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One Year of Bruen’s Reign: An Updated Empirical Analysis

By on July 7, 2023 Categories: , ,

The Bruen decision brought about a sea change for Second Amendment law, and the Supreme Court’s decision to hear the Rahimi case next year brings questions about its methodology to the forefront. Many scholars are writing about the Bruen decision and its effects. My own contribution, The Dead Hand of a Silent Past: Bruen, Gun Rights, and the Shackles of History, has now been updated with the results of a review of all the federal court decisions in the Westlaw database that resolved a Second Amendment claim through one full year. In March of this year, I wrote a blog post explaining the results of my review of the cases up to the eight-month mark; Part III.A of my paper has now been updated with the data for a full year, which I’ll also reproduce and briefly discuss in this post. As before, I am including my data here so that other researchers can use it and explore the cases in new or different ways (or correct any errors I made). The excel spreadsheet with all cases is here; the excel spreadsheet with all claims is here.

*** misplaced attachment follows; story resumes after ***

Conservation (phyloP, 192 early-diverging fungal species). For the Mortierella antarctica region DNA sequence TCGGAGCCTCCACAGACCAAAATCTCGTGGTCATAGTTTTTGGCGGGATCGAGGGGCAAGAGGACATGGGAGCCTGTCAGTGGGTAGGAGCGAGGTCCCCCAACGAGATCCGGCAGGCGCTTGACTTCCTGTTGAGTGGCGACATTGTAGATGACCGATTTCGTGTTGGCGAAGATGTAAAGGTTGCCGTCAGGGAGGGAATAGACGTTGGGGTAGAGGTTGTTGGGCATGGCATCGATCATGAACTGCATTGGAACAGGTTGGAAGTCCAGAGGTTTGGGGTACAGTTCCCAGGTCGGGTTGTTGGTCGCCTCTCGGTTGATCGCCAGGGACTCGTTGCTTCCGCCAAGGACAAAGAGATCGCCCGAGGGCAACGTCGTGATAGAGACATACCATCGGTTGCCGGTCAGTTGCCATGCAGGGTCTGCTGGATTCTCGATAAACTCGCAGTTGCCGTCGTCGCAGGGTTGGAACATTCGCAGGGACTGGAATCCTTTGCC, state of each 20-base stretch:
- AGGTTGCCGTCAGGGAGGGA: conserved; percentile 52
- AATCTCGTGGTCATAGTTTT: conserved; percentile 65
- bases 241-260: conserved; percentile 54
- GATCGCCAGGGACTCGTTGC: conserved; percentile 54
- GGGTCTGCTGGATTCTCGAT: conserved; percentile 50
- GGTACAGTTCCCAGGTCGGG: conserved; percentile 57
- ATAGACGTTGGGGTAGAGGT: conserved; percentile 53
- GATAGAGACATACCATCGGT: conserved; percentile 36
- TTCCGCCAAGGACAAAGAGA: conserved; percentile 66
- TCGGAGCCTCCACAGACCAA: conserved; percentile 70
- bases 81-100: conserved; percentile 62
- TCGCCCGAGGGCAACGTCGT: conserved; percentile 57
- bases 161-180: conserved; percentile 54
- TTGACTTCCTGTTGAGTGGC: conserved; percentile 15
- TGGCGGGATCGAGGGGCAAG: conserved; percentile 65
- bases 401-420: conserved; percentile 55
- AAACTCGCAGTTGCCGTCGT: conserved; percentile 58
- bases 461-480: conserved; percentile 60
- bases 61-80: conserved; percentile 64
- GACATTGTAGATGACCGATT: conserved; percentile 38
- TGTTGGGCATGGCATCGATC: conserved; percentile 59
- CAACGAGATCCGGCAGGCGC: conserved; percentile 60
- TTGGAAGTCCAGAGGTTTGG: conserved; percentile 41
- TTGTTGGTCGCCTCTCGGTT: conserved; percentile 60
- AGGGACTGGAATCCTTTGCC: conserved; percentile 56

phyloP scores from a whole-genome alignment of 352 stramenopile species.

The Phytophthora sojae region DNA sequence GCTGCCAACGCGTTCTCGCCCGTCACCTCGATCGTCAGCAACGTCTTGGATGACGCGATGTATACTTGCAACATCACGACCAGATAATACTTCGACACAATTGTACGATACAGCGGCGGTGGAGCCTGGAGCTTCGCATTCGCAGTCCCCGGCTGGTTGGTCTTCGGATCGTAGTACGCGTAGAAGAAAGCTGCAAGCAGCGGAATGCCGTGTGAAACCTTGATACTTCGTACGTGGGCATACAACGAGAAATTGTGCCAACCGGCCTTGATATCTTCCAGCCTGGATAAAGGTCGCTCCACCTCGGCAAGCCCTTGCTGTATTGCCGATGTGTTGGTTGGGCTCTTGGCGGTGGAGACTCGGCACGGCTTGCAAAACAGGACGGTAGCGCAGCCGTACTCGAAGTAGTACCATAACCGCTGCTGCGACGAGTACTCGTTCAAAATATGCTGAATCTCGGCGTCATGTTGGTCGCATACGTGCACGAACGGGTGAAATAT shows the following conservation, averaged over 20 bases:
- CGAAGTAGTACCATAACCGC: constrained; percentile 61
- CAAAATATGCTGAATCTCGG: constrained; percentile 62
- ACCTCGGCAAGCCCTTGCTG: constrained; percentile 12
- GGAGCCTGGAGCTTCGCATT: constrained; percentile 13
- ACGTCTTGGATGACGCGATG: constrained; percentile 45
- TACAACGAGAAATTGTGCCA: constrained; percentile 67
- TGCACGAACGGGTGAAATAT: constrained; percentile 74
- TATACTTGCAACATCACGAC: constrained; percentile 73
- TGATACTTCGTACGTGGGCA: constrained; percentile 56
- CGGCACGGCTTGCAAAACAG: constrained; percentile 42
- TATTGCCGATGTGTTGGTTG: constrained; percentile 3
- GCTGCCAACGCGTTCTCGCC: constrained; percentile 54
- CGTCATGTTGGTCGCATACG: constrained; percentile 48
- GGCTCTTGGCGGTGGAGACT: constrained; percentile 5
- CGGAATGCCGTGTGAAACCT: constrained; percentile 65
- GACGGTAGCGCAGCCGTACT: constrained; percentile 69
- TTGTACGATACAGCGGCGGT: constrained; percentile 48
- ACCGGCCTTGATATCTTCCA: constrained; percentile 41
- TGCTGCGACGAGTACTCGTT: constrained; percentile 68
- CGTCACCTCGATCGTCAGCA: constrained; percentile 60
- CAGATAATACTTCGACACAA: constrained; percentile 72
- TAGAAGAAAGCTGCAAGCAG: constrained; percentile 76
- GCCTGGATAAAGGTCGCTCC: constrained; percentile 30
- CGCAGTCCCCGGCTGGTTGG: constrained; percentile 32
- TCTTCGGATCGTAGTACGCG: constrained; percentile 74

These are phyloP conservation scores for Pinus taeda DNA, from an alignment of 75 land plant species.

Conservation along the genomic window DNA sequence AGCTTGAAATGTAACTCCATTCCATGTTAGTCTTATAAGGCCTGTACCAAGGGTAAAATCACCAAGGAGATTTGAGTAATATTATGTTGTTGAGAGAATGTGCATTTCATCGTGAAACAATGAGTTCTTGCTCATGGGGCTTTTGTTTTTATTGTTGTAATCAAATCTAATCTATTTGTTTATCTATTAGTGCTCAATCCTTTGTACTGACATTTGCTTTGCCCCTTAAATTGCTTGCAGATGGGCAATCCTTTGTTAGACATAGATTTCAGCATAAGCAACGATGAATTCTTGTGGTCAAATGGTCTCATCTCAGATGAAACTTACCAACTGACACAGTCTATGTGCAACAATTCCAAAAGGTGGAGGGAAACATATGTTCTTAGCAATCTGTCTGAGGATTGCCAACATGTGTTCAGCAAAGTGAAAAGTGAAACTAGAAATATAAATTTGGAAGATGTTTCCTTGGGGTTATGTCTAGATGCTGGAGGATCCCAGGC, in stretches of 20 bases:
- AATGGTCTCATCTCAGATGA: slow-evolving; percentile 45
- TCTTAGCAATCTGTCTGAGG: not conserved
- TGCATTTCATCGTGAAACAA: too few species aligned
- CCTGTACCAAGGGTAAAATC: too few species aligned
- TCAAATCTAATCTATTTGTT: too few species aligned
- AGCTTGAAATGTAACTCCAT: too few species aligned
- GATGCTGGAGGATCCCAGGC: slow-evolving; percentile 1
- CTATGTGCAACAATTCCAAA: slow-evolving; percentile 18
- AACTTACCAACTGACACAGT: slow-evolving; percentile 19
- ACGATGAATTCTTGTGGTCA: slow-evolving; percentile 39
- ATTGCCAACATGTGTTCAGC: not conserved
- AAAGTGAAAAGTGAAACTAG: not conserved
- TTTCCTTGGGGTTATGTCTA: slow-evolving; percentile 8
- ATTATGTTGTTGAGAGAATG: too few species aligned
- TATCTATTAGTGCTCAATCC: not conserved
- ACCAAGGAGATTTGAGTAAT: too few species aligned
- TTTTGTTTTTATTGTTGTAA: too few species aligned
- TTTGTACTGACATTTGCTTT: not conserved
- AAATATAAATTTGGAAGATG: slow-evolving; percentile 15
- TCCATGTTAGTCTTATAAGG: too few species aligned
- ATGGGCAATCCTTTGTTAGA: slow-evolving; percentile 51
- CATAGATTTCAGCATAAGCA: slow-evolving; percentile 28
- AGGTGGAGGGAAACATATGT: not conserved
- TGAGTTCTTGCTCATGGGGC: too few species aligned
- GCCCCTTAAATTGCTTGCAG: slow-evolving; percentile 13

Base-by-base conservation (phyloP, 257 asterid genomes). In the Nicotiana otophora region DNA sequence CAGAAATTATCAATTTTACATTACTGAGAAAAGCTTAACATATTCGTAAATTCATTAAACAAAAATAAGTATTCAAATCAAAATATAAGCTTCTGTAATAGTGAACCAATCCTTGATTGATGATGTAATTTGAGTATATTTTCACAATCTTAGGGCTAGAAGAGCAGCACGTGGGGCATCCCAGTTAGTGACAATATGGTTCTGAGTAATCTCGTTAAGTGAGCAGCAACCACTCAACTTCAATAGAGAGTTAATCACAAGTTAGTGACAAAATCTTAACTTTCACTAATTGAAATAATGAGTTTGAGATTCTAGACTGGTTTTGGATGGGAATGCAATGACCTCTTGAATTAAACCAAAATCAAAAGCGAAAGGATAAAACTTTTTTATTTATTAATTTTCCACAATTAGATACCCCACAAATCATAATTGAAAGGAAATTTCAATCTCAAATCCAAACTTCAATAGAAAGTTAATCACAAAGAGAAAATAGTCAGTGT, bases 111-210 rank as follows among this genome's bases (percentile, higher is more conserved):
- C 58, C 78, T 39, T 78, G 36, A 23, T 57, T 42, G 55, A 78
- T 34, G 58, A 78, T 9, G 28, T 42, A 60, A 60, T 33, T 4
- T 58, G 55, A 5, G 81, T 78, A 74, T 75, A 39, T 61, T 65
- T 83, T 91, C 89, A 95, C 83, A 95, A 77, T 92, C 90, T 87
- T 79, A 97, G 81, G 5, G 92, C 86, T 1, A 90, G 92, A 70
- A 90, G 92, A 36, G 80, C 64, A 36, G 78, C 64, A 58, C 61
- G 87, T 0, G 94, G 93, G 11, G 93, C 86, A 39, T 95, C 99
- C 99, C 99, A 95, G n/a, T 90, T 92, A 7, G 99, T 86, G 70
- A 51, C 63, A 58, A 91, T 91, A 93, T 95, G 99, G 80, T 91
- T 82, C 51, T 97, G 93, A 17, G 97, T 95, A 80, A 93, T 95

The numbers are remarkable. Courts were able to resolve an incredibly high number of claims in just 12 months—more than one per day on average. Some of that seems to have come by necessity, like applications for emergency or interim relief or criminal proceedings that require speedy resolution.

My prior post compared the post-Bruen success rates to Eric and Joseph’s study of Heller’s aftermath, and the divergences in one year of data are still stark.

Table 1: Second Amendment Decisions Post-Bruen (6/23/2022 – 6/22/2023)


Any Invalidation

No Invalidation

Success Rate

Civil Cases

n=59 (18.9%)




Criminal Cases

n=253 (81.1%)





n=312 (100%)




Table 2: Second Amendment Claims Post-Bruen (6/23/2022 – 6/22/2023)



No Invalidation

Success Rate

Civil Claims

n=81 (21.6%)




Criminal Claims

n=294 (78.4%)





n=375 (100%)